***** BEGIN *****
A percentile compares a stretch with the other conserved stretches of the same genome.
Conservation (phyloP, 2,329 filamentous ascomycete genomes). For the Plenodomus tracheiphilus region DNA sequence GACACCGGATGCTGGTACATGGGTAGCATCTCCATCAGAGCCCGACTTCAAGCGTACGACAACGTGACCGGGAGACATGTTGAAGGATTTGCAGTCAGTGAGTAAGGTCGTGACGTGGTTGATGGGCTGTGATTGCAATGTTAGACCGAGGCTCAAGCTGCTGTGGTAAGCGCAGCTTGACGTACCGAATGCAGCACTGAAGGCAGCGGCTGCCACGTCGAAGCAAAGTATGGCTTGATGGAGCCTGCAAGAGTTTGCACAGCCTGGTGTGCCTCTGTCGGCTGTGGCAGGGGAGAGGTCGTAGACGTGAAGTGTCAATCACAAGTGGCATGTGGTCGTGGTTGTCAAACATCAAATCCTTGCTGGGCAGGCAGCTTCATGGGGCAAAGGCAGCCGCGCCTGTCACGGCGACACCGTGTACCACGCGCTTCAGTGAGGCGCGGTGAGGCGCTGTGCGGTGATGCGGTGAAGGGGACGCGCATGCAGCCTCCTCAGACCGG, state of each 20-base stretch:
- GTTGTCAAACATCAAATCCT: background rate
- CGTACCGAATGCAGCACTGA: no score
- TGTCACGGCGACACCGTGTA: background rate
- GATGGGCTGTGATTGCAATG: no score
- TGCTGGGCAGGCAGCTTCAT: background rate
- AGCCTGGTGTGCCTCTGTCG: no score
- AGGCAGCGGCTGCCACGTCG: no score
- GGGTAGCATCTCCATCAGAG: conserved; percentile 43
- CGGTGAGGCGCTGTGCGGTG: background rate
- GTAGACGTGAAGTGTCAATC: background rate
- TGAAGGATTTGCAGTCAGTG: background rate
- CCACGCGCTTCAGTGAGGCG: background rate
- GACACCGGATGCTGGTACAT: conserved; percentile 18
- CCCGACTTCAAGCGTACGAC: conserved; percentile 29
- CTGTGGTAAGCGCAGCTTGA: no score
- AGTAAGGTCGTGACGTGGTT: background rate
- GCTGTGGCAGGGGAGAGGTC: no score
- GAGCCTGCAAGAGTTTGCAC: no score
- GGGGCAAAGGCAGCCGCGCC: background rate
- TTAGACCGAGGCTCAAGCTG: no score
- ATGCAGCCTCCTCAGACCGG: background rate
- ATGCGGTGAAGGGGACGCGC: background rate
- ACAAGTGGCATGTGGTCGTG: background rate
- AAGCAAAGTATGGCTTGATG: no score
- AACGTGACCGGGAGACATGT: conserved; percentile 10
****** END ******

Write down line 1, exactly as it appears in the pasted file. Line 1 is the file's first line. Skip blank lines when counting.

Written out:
A percentile compares a stretch with the other conserved stretches of the same genome.